~switch 10: The Millennial Regulator

Conversations about the utility of the future inevitably revolve around disruptive technologies and new business models. But there’s another factor that is an undercurrent to all these conversations: the evolving workforce. What will happen to energy utilities, and utility regulation, as Millennials enter the field?

Yesterday I had the fortune to give a presentation on this subject at switch~ 10.

(download the presentation)

This post lays out the data and analysis that went into my talk. Because that could only be 5 minutes long under the Pecha Kucha format, I’ve supplemented it with a considerable amount of further information and analysis.

My interest in the subject came about because of an anecdote on futurism from The Atlantic:

Terry Grim, a professor in the Studies of the Future program at the University of Houston, recalls a video she saw from the 1960s depicting the office of the future. “It had everything pretty much right, they had envisioned the computer and fax machine and forward-looking technology products.” But there was something missing: “There were no women in the office,” she said.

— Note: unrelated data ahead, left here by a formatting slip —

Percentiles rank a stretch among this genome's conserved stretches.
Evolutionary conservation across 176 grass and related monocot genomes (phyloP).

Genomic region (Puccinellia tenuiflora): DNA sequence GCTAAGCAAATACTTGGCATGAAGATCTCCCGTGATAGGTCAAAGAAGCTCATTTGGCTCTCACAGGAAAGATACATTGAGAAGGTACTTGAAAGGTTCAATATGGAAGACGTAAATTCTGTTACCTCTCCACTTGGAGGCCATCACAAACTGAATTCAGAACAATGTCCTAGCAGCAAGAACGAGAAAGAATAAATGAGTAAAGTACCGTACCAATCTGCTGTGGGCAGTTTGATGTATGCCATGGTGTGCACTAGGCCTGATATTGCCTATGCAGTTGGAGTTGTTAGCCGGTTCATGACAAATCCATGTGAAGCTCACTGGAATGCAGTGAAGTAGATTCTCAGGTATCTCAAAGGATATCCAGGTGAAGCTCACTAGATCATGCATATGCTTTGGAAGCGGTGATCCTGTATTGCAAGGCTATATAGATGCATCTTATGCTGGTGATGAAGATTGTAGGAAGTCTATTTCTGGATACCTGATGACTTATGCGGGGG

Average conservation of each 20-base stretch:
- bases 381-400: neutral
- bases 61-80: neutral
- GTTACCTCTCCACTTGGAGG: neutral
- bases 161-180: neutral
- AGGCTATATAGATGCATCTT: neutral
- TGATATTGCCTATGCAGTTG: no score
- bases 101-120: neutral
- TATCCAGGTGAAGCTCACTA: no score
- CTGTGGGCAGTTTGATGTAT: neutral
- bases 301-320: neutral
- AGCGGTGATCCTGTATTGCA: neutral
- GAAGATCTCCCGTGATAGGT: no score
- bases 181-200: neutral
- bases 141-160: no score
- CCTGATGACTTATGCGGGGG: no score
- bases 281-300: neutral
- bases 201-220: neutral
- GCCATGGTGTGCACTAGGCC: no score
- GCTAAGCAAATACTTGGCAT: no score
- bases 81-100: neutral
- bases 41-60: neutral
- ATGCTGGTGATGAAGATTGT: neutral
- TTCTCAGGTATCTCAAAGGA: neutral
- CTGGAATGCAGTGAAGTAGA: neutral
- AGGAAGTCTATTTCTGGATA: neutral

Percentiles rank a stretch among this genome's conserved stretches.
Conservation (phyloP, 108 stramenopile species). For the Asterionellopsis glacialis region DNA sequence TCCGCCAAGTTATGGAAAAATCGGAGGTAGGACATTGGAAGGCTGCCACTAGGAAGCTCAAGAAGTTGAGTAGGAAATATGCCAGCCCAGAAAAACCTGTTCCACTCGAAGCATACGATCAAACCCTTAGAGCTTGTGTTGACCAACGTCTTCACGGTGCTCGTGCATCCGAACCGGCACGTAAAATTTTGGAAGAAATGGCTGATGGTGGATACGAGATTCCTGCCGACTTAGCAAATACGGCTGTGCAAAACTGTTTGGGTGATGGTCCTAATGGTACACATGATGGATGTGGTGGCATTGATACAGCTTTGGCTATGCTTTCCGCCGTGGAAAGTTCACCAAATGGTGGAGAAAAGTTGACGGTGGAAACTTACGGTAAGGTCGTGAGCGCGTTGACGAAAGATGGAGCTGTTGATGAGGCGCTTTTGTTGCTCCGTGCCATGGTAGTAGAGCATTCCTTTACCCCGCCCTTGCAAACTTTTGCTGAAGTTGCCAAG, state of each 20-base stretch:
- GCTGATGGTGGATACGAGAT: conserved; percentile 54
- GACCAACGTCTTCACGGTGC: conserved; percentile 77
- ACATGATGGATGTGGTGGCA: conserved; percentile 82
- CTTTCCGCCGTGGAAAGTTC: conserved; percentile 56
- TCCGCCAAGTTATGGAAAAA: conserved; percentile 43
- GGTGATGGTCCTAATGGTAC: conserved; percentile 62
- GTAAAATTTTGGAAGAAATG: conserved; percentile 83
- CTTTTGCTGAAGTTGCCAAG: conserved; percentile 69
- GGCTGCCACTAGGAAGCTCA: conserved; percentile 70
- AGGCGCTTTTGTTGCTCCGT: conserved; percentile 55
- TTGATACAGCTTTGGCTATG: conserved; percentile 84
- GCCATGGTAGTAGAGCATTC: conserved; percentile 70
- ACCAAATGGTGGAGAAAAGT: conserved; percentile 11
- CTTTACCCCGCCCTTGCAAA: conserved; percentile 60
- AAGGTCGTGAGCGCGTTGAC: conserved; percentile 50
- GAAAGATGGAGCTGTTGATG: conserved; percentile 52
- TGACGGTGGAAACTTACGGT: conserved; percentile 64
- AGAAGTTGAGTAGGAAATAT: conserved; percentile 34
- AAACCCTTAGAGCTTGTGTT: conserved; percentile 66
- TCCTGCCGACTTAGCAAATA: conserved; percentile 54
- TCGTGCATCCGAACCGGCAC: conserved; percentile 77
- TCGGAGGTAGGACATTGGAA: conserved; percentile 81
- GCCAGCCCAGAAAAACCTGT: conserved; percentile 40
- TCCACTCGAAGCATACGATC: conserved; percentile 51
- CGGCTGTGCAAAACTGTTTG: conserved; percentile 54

Overall, we’re better at anticipating technological futures than social futures. So I started to wonder: what are our blind spots in the world that I work in, the regulation of electric utilities?

Acknowledgments: Special thanks go to Sammy Reifer, who has been gently reminding me to work on this for a few cycles of switch~, and who encouraged me to submit the proposal. Thanks also to my partner Justin for helping me refine the flow and the data used in my presentation.

UPDATED TO ADD: Thanks to switch~, here’s the video!


Slide 1: Introduction.

Tonight we’ve heard a lot about technology and best practices, but I want to talk about people, and specifically, the people who make up our energy workforce.


Slide 2: Who This Presentation Focuses On.